Preparing For Allergic Reactions
CUMBERLAND – Cumberland County Public Schools has taken strides to meet Virginia's new allergic reaction preparedness requirements, which will allow the division to act quickly in the event an emergency arises during the school day.
Superintendent Dr. Amy Griffin provided the update concerning the epinephrine pen policy that was first presented last month. The pens are being required in each of the division's three schools.
“The EpiPen guidelines are in there…,” she said during the July School Board meeting when referring to policy changes. “They came out last week and we will be required to have four EpiPens per school-two of the juniors and two of the regular size EpiPens.”
According to Dr. Griffin all staff members will be trained on signs of an allergic reaction.
“There will be two people per building trained to actually use the EpiPen on the student,” she said.
In other news, the new school year's calendar, which has already been approved by the School Board, already needs a revision.
According to Dr. Griffin, Cumberland County Public Schools have collaborated with Longwood University and coordinated a Region VIII forum with speaker, Rafe Esquith, on November 6. The event will be hosted in Jarman Hall and Esquith will speak on “revolutionizing education.”
November 6 is scheduled as a regular school day on the approved calendar and Dr. Griffin requested that the calendar be revised to make November 6 a professional workday for teachers and administrators so that they can attend the regional forum.
The schools would be closed for students, she offered.
<!– 1upcrlf2 –>”I would like to ask that November 6 be changed from a regular school day to a professional workday…,” asked Dr. Griffin. “…Longwood has actually donated Jarman Hall for us so their students can actually attend. The students that are wanting to be teachers can actually hear Rafe speak as well. I'm asking that become a professional workday and students stay home.”
A makeup day for students was not included in Dr. Griffin's request.
“This is the reason why,” she said, “because we do actually go 162 hours per class and we're only required to go 140 so we do have that leeway and I…felt like if we had made this decision in the middle of the calendar development then it would have been fair to add the day for students but right now it's something that I decided to do…”
Dr. Griffin added, “I don't want it to become a negative thing that we're adding, if we do this professional thing, that we have to add another day for students and I feel like it would make the professional development a negative thing.”
She continued, “We're excited. It's really going to support our embracing 21st Century learning and thinking outside the box about what a teacher does inside the classroom and really looking into your passions and the love of teaching and how that can influence the students in your classroom and doing whatever it takes to get the students to learn and really tap into those things. I'm really excited.”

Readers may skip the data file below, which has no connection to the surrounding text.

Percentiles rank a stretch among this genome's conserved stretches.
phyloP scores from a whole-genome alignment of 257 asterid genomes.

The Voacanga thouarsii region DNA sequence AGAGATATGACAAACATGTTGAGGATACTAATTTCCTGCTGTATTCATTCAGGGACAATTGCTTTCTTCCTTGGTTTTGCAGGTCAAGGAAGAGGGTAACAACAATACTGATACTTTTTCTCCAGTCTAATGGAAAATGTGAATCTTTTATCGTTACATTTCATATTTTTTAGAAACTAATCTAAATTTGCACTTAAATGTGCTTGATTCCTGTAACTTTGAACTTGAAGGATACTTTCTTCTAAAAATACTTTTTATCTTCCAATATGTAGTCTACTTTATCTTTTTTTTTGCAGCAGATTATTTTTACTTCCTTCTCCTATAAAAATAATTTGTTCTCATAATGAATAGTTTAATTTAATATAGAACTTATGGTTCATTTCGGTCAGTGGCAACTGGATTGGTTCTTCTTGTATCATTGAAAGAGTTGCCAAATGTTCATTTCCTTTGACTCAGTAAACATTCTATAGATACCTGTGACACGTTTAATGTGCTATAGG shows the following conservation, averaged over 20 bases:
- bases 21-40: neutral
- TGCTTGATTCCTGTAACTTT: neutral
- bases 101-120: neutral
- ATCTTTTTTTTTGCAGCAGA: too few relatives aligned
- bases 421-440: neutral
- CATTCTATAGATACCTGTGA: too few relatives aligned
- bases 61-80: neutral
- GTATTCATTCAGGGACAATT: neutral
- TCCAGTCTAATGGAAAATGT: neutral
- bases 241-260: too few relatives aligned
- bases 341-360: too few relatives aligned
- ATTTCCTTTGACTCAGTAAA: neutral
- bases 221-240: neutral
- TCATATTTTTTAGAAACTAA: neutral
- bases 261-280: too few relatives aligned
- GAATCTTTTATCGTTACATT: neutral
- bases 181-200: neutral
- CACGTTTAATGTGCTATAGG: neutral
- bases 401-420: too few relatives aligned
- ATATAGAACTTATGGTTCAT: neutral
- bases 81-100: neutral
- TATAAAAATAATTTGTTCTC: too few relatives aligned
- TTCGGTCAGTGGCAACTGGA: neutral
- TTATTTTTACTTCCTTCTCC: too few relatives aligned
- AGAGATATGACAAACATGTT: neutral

The change in the calendar will be up for final approval during the School Board's August 13 meeting.
Principals Mark Mabey and Jeff Dingeldein each gave presentations about the recent summer school session.
According to Mabey, the Middle School went back to the basics and kept the weeks student-centered and project-based.
“It made a nice little mix,” he said. “It worked out really nice. The Elementary School and the Middle School worked collaboratively together…”
“Everything went very well and they did a nice job in writing,” he added.
Dingeldein said, “We did a lot of focus on our 21st Century skills and we did have project-based learning tied into a lot of our enrichment activities.”
Dingeldein noted the courses that were provided in enrichment and in credit recovery.
There was an average attendance of 120 students during the first two weeks, he said, and dropped down to 85 the last two weeks.
“That's kind of to be expected,” he offered. “We do try to test our students at the end of the first two weeks-we think they are ready so we test them so they don't have to come the additional two weeks. Our attendance did come down the second two weeks during summer school.”
According to Dingeldein, the remediation side of summer school allows students to complete a course or jump back into a course that they were originally not successful in during the regular school year.
The High School's summer school remediation accounted for 55 verified credits being recovered, stated Dingeldein.
The payroll dates for the 2012-2013 year were approved as follows: August 31, September 28, October 31, November 30, December 18 (Winter Break), January 31, February 28, March 29, April 30, May 30, and June 27.
December 18 is the last official working day for 10-month employees for the month, according to the information provided.